If there’s one word that comes to mind when we think of Kamie Crawford it’s ‘trailblazer‘. Kamie’s a multi-hyphenate who’s paved a way for herself that’s not only left her with a stellar resume, but a well-deserved fanbase to match. One scroll through Kamie’s Instagram and we guarantee you’ll leave feeling inspired, educated, and ready to get to work—as an influencer, she’s doing it all right. Today, Kamie’s a co-host on MTV’s Catfish, and also advocates for everything from social justice to body positivity to her audience of over 200k followers. We had the pleasure of speaking with Kamie on everything from her career to equality in the wellness space, and how you too can use your voice for the greater good. Frenshe’s, let’s get to know Kamie Crawford!
Frenshe: Kamie, how has your journey from participating in pageants to being on camera for MTV’s Catfish informed your definition of beauty and self-love journey?
Kamie Crawford: From the outside looking in, pageantry and Catfish are on complete opposite ends of the spectrum in terms of public perception. Beauty queens are automatically viewed as perfect and the epitome of self-confidence, while many people that we encounter on Catfish are openly battling with confidence issues. To be completely honest though, you never know what people are going through mentally and emotionally. All that glitters isn’t gold, and sometimes a pretty façade can mask what’s really going on internally. I think both aspects of my life have taught me that beauty and true happiness come from within. No amount of glitz and glam or even companionship can do for you what self-love can.
F: Having a following as big as yours on social media must be overwhelming at times. How do you deal with negativity on the internet? What tips can you share with our audience about protecting their mental health and letting go of comparison on social media?
KC: My mom always says, “If they don’t know you personally, don’t take it personal”, and “If it don’t apply, let it fly.” Being the first Black Miss Teen USA in a decade, I, unfortunately, have seen and heard the worst of the worst when it comes to troll comments and negativity. Every time I read something that’s clearly meant to hurt me, I try to think about all of the positive feedback I get from people who support and love me and let the negativity fly right out the window. Of course, it’s easier said than done and I’ve had plenty of clapback moments–but I don’t let their comments affect how I see myself or do my job. That would be a slap in the face to all of the people that love me for exactly as I am. Always remember, for every one bad comment, there are usually WAY more positive ones and you can’t let the bad outweigh the good.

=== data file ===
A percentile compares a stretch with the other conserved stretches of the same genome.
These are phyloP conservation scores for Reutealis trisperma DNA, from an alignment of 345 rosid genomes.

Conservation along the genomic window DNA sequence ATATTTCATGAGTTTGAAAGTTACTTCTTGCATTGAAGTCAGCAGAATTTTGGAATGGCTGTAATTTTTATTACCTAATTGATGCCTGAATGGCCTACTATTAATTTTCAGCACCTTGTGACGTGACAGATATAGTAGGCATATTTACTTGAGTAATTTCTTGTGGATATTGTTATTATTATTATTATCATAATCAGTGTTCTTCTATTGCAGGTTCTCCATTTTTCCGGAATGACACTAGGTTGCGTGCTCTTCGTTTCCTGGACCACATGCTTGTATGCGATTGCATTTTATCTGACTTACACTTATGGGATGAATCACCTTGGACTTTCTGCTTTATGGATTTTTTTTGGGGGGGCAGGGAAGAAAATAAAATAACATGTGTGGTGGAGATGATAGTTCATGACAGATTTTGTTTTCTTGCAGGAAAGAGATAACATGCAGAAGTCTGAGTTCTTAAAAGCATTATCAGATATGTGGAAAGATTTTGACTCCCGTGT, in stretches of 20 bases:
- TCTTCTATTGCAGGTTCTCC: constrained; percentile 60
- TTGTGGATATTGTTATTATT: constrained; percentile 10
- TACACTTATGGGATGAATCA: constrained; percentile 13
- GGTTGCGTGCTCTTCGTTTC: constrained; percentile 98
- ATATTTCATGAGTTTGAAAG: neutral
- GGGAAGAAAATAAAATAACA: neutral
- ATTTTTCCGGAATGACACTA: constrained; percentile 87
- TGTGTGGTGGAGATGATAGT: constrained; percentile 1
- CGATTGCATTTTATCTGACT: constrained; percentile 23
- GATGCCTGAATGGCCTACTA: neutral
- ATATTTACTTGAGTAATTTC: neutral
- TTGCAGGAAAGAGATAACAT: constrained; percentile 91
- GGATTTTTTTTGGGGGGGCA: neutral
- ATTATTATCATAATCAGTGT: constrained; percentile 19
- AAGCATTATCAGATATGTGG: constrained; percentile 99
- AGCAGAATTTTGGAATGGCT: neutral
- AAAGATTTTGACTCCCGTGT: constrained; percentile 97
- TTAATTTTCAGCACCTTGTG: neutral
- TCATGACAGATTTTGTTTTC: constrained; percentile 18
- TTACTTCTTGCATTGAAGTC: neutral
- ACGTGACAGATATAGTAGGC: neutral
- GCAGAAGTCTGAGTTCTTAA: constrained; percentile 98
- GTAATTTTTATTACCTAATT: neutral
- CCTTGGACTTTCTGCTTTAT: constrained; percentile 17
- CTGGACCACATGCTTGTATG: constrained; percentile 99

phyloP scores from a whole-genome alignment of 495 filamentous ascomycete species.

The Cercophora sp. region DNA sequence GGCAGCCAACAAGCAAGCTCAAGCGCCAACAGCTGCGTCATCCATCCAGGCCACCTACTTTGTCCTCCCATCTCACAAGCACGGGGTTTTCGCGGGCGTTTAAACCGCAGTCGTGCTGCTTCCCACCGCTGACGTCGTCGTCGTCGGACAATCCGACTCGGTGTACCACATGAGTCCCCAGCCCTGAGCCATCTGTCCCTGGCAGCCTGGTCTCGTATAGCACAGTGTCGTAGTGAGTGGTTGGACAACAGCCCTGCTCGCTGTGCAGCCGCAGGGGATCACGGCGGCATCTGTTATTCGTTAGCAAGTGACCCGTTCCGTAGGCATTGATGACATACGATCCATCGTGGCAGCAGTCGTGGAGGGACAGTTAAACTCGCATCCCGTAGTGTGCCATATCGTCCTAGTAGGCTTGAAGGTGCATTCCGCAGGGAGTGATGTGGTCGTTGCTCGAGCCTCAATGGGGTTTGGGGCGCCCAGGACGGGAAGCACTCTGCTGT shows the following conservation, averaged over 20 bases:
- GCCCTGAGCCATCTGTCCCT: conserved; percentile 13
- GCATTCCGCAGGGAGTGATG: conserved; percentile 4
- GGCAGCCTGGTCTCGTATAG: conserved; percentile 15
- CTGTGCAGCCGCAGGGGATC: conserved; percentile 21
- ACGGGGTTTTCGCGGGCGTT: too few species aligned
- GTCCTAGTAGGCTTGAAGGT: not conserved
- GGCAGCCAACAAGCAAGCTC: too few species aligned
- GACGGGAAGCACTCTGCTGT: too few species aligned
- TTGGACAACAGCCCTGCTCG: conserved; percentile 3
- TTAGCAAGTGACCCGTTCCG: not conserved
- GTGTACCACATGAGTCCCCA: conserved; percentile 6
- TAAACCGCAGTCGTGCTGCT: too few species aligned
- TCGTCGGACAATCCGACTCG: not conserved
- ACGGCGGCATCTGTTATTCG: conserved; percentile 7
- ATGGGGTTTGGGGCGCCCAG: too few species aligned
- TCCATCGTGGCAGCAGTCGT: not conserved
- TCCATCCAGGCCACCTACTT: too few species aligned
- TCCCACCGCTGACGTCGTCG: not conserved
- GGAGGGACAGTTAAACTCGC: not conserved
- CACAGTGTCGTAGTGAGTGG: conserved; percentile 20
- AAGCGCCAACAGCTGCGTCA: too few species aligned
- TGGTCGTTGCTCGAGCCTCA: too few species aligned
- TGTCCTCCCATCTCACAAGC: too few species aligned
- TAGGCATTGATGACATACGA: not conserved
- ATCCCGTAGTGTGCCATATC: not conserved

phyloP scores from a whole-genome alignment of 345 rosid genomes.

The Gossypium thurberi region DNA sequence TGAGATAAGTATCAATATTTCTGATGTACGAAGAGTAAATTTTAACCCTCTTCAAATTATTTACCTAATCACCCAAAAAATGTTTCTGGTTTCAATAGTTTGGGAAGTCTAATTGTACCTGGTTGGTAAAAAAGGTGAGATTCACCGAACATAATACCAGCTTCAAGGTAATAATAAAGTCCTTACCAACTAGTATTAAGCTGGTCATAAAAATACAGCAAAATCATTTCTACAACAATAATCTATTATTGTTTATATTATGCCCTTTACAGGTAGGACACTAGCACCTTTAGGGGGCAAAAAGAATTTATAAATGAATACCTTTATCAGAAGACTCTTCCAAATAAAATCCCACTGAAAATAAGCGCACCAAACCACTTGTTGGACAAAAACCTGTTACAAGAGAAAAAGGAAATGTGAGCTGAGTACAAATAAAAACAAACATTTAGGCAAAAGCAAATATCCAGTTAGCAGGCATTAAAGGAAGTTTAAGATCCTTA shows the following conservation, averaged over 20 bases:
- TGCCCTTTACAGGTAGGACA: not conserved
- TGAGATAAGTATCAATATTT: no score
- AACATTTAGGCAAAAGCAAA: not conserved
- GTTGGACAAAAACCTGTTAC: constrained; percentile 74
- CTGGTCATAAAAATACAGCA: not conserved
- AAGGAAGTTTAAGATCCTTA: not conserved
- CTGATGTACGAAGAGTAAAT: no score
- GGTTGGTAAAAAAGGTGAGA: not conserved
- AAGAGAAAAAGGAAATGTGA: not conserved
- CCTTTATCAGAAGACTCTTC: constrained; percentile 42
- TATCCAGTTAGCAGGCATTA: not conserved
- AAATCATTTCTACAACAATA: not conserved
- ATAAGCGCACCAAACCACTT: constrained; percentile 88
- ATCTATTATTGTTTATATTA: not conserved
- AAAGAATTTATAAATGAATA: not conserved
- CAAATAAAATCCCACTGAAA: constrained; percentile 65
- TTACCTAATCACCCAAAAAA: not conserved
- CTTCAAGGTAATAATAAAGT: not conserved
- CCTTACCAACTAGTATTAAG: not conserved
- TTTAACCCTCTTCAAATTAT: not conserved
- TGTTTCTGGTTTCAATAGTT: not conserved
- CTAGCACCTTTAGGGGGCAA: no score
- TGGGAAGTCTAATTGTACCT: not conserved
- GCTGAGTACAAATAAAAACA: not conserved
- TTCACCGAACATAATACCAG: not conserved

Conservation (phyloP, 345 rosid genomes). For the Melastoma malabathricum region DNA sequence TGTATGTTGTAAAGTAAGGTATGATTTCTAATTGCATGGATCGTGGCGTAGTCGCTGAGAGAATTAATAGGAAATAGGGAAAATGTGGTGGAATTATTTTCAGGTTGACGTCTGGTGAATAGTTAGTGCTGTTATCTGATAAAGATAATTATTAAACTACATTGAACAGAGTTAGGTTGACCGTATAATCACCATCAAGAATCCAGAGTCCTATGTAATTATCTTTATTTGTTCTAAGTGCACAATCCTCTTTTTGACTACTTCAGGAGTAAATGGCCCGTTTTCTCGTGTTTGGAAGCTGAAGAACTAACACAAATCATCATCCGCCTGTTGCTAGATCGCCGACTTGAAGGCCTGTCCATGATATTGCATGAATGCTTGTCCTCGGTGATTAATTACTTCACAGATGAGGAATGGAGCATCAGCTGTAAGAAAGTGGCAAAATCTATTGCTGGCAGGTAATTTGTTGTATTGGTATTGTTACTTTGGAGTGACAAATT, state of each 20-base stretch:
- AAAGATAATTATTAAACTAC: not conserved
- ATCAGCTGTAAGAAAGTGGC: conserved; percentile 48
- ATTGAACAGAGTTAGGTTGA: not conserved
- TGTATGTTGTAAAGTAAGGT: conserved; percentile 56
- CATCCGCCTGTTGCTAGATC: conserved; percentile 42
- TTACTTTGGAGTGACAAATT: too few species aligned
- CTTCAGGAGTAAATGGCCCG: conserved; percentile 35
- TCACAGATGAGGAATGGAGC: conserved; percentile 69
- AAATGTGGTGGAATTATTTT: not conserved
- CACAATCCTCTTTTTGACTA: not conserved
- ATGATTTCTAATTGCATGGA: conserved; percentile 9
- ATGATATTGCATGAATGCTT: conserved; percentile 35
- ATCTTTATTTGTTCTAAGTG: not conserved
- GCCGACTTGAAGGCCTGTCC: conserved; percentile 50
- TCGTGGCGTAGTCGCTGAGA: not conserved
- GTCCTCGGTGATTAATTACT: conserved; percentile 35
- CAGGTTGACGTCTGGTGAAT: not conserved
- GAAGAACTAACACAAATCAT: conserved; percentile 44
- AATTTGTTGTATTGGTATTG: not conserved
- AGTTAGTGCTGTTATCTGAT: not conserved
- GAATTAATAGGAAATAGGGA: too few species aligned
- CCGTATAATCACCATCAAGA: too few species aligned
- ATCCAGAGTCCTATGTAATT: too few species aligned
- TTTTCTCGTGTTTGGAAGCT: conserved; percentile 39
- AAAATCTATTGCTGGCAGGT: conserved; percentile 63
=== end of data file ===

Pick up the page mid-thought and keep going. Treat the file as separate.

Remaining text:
F: You’re an advocate for inclusivity, body positivity, self-care, social justice, and so much more (a huge breath of fresh air on social media if you ask us!). How did you start using your platform as a safe and educational space for others? What responsibility do both individuals and brands like ours have when it comes to these topics?
KC: I appreciate that so much! I am an empath, so I’m not someone that can just move on with my day unaffected when there are people being hurt or wronged and I have the means to shed light/insight on a certain issue. I physically just can’t post about my favorite lipsticks and not address social injustices as if they don’t exist. I also don’t pretend to know everything, so if there is something going on that I wasn’t aware of, I will share that and share information and insight from someone who is more well versed on the topic than I am. I think it’s important for everyone to recognize that we don’t know what we don’t know and that’s okay! As long as we try to empathize, educate ourselves, and seek out the information rather than relying on someone that is also living the experience to spoon-feed us the answers, we can all evolve and create a safer space for all people to share their stories.
“For every one bad comment, there are usually WAY more positive ones.”